Theseus, Tragedy, and the Athenian Empire by Sophie MillsTheseus, Tragedy, and the Athenian Empire by Sophie Mills

Theseus, Tragedy, and the Athenian Empire

bySophie Mills

Hardcover | February 1, 1997

Pricing and Purchase Info

$284.69 online 
$337.50 list price save 15%
Earn 1423 plum® points
Quantity:

Ships within 1-3 weeks

Ships free on orders over $25

Not available in stores

about

This book traces the development of the Theseus myth and its importance for Athens from the earliest evidence down to the end of the fifth century. The author examines all extant tragedy in which Theseus appears, even including the fragmentary drama in which Theseus is known to appear, toassess the significance of his role as mythological representative of Athenian greatness. The author argues that the Theseus of most Athenian tragedy is carefully drawn to exemplify the idealized image of the Athenian `national character' that was prevalent in the age of the Athenian empire. Every nation needs role models: the Athenians were no exception. Handsome, brave, intelligent, and just, Theseus seemed the perfect Athenian, but under the exterior lay a heartless seducer, rapist, and killer of his own son. The author describes Athenian attempts to cope with thesecontradictions in her discussion of how the Theseus of Athenian tragedy relates to Athenian life and imperial ideology.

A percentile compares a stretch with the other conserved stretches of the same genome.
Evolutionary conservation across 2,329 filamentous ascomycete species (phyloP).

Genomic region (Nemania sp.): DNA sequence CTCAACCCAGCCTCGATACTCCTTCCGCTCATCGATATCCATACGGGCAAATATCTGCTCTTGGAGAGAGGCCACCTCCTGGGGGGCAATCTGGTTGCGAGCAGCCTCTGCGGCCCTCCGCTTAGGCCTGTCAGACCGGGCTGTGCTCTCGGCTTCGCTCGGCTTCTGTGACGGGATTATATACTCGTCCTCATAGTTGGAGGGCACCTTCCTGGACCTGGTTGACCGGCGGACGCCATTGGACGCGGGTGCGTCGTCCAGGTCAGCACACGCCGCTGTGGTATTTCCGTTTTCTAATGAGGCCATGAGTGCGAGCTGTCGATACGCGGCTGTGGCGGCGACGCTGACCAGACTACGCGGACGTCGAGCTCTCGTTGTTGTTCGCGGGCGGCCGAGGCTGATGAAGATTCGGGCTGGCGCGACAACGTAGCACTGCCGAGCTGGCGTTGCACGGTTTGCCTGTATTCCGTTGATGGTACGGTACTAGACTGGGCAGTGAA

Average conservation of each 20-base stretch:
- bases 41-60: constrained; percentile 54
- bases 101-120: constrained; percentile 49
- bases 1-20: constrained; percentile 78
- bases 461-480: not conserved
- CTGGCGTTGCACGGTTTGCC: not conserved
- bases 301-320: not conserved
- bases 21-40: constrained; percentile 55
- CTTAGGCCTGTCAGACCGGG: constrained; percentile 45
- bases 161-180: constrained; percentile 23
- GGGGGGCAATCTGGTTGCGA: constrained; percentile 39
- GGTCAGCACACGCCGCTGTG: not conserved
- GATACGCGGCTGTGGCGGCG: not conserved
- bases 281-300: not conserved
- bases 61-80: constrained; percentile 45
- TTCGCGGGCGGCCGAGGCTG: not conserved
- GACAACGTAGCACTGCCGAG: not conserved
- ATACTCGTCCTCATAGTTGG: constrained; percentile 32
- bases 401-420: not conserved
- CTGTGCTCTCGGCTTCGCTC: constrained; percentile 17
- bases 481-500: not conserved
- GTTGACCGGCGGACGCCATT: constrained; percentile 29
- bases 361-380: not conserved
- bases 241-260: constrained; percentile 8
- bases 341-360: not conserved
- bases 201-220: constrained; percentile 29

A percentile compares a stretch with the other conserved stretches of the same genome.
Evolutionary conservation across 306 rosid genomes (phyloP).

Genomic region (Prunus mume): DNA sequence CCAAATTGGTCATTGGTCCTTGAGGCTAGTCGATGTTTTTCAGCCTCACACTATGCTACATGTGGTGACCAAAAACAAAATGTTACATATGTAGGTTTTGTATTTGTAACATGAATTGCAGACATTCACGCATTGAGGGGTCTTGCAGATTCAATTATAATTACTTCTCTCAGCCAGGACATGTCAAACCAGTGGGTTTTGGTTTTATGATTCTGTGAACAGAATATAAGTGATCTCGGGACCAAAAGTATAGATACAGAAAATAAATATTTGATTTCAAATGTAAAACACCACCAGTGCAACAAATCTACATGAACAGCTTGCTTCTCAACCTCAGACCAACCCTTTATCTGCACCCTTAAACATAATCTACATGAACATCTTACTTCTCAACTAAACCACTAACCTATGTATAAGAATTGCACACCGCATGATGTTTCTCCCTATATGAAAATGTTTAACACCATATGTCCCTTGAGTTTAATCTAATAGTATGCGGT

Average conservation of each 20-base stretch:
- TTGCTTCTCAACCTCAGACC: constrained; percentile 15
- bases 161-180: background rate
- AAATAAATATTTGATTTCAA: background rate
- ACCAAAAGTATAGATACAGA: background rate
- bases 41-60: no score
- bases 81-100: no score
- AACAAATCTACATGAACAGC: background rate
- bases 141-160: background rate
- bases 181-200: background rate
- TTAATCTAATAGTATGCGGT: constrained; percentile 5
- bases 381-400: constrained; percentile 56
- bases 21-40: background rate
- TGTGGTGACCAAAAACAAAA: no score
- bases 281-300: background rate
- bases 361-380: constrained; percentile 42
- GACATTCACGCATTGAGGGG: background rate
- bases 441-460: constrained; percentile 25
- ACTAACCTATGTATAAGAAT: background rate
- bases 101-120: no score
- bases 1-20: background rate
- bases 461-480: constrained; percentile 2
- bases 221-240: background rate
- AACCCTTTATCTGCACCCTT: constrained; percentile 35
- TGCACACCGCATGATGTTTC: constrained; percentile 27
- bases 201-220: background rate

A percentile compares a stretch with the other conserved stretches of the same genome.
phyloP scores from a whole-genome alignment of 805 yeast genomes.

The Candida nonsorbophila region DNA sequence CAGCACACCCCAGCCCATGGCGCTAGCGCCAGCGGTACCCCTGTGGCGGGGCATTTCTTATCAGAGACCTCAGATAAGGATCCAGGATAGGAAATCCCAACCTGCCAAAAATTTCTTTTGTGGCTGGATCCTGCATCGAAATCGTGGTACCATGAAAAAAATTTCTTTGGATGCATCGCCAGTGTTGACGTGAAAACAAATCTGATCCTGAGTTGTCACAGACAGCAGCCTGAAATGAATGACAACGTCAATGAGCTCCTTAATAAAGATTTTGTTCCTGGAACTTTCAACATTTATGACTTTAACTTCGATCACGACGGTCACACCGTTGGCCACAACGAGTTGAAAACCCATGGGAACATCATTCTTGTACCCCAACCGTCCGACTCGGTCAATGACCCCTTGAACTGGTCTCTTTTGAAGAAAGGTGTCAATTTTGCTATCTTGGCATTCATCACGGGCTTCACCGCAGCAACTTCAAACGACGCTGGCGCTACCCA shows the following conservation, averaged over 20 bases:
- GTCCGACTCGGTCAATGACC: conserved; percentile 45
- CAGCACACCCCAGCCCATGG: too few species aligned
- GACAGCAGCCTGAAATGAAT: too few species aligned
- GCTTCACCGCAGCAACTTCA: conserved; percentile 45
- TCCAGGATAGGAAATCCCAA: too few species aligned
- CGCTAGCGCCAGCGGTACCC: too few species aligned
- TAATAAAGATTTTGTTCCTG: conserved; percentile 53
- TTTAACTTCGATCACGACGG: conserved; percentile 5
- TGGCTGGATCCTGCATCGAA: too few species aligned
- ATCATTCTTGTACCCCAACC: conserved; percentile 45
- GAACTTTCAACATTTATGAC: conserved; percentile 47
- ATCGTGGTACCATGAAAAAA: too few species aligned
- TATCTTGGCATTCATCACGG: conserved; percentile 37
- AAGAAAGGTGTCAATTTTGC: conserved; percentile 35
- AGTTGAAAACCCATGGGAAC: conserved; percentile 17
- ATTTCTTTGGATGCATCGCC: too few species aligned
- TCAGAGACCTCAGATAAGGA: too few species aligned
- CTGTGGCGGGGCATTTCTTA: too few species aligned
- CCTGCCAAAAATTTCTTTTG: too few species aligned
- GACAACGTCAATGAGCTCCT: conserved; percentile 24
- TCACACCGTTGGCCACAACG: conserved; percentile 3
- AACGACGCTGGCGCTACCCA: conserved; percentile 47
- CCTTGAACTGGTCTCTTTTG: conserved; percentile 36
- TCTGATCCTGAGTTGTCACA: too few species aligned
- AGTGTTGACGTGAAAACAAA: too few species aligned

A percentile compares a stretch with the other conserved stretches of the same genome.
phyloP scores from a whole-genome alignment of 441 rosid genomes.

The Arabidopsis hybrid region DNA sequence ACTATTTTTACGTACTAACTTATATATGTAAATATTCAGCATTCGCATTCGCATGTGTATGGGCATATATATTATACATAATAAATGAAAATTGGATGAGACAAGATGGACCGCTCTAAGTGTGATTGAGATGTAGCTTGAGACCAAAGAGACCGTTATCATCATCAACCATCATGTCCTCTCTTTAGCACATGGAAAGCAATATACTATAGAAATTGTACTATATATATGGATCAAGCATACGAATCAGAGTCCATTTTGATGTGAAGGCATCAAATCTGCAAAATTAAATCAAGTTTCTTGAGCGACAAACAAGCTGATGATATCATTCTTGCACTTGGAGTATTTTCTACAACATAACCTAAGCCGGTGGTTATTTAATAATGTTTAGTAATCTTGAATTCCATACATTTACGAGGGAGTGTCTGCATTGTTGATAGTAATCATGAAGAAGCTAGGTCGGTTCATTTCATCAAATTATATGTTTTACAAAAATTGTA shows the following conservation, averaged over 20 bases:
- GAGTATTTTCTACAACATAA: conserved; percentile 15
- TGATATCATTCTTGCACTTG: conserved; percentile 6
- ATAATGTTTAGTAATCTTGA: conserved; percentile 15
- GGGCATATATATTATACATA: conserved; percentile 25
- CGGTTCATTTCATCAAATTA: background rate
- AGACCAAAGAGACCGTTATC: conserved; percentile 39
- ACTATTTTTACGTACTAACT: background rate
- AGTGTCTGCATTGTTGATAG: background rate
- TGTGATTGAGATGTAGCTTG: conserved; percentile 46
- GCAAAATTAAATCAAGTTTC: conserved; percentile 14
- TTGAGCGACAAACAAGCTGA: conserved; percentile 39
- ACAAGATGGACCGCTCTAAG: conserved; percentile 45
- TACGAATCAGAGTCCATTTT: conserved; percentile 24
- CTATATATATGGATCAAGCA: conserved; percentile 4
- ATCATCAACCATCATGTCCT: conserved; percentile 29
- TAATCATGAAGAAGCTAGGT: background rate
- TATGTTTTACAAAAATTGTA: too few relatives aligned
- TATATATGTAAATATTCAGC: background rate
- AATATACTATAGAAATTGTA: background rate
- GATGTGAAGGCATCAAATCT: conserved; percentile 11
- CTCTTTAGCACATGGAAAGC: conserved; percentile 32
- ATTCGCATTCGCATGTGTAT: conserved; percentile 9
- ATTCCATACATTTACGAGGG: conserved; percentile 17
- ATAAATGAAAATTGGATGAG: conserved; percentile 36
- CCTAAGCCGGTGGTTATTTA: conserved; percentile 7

Sophie Mills is at University of North Carolina at Asheville.
Loading
Title:Theseus, Tragedy, and the Athenian EmpireFormat:HardcoverDimensions:304 pages, 8.5 × 5.43 × 0.87 inPublished:February 1, 1997Publisher:Oxford University Press

The following ISBNs are associated with this title:

ISBN - 10:0198150636

ISBN - 13:9780198150633

Reviews

Editorial Reviews

`This new contribution to the Oxford Classical Monograph series offers with striking diligence and finely woven argumentation, numerous exegeses of passages from Greek tragedies which characterize Theseus ... The unusual thing about this book is its refreshingly wide scope for atheme-orientated topic ... Mills' readable prose and abundant but individually concise footnotes prove that she is as conversant with vase painting as with Cleisthenes' reforms.'Carolyn C Breen, Classical World 92.6 (1999)